Before the PPL could hold their first public meeting on September 15, 2005, the board met to move fundraising activities to a new “private” foundation that would not be subject to the law. This first meeting was not only closed to the public, but also to city officials. “Just their big donors are invited?” said Councilwoman Rita M. Williams, outraged. “The board has always impressed me as being very elitist. They are trying to keep their finances out of public scrutiny apparently. Why do that? What is it that they are hiding?” In a public statement, library board member Maureen Sheridan deigned to spell out the board’s motivations: “Just as public donors— the taxpayers— want accountability for their taxpayer dollars, private donors want accountability for their private dollars and many donors want that done privately.”
At this point, the situation was very clear for Patricia Raub, then head of the Library Reform Group. The board wasn’t prioritizing the public interest. “They don’t want to change. I’m not saying they are doing anything wrong. I think it has more to do with power,” she said. The head of the library board was making a salary larger than that of Providence’s mayor. The board was more focused on pouring resources into the downtown Central Library, which enjoys national prestige for its historic collection, than into the neighborhood branches. The preponderance of board members, living “in the 02906 zip code”—well-heeled neighbors like the East Side or Barrington— had little or no contact with the neighborhoods slated to be closed in 2008, such as Fox Point, Smith Hill, Wanskuck, Olneyville, and Washington Park.
For the members of the Library Reform Group, the board failed its purpose by being out of touch with the genuine needs of communities. Judy Blackadar, a founding member of the PCL, recalls going to the board meetings (once they were opened to the public) with fellow library reformer Ellen Schwartz, an accountant who would grill the PPL on financial specifics: “The board was never happy to see us at their meetings—and we are their patrons!” This conflict, it seems, stems from conflicting ideas about the role of libraries in society. Arguably, the board was operating with a different view than members of the communities they supposedly served. It was attached to the idea of the library as a pantheon, an antiquated view perhaps tied to its 130-year-old tradition of leadership. In Patricia Raub’s opinion, however, the role of libraries has changed drastically in the last few decades: they are no longer historical repositories of knowledge but community centers that keep kids off the street and provide opportunities for learning and advancement. “It’s not your quiet library anymore,” she adds.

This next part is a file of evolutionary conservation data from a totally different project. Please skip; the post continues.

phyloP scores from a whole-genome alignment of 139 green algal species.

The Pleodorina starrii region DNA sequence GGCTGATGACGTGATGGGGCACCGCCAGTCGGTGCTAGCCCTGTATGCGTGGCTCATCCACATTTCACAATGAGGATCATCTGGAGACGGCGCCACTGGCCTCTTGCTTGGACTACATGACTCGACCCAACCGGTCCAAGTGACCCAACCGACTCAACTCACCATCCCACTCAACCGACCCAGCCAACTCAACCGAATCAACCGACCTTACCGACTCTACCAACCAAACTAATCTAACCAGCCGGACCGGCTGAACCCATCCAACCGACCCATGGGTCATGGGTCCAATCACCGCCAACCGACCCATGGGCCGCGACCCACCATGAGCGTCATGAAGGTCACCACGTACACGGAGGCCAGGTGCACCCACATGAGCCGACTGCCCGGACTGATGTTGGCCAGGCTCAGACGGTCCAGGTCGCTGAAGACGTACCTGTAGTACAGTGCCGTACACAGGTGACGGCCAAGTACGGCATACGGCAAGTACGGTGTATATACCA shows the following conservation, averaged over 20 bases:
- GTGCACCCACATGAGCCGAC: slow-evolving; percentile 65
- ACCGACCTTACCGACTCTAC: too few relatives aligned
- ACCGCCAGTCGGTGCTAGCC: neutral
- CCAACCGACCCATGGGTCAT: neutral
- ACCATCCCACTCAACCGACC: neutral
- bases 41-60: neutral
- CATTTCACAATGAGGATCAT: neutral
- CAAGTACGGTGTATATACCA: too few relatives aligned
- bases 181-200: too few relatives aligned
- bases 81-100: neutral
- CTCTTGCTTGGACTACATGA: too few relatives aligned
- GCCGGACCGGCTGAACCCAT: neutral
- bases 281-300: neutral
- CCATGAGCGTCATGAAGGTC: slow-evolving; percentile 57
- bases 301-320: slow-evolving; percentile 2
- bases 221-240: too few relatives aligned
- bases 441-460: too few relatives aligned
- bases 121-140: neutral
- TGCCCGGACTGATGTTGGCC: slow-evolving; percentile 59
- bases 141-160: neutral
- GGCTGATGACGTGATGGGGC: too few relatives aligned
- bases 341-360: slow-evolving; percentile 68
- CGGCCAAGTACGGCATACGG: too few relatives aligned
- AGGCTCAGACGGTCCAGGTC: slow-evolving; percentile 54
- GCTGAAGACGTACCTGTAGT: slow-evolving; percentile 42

When it took over the nine neighborhood branch libraries in July 2009, the PCL instated an organization structure that diverged dramatically from that of the PPL, who continued to run the downtown Central library. In order to ensure broad-based representation and accountability to patrons and taxpayers, each branch’s Friends group elects some board members while others are appointed by the Mayor, City Council, and Governor. The Board itself appoints some members, such as the staff representative (a new position created by the PCL). The Board also attempts to disperse the top-down leadership through various committees such as a staff committee, which gives those with a day-to-day knowledge of the library’s workings a voice, and a fundraising committee.
The transition to the new system has by no means been flawless. It has been tough on long-term library staffers who were accustomed to the more hands-off management style of the PPL. In contrast, the PCL method amounts to micro-management. One staff member says staff is now over-committed because they have to balance serving on a committee with an already demanding job. Although the staffer acknowledges that the PCL’s focus on community and the public interest is admirable, she bemoans the shortcomings of a board headed by well-meaning ideologues without a concrete grasp or either the everyday mechanisms of the library or the process of fundraising.
The Good Fight
July will be the PCL’s fourth anniversary. They are still struggling to balance private and public interests. Community support is high, but consensus still proves a challenge. Just last month, internal board conflict led to the firing of the head of one of the library Friends groups. Although the PCL managed to end last year debt neutral, they still face serious pressure to increase fundraising revenue. The Smith Hill library will finally undergo much-needed renovations this summer to install an elevator that would make bathrooms handicap accessible. However, it will not be getting AC units. A staffer tells me they were only open a total of three days last summer due to the heat. Many of the problems that the PCL faces were also sites of conflict under PPL leadership. The PCL can’t install AC or fix every crack in the ceiling. The difference going forward is that they are making a genuine attempt at community representation.
VERA CAROTHERS B’14 is threatening takeover.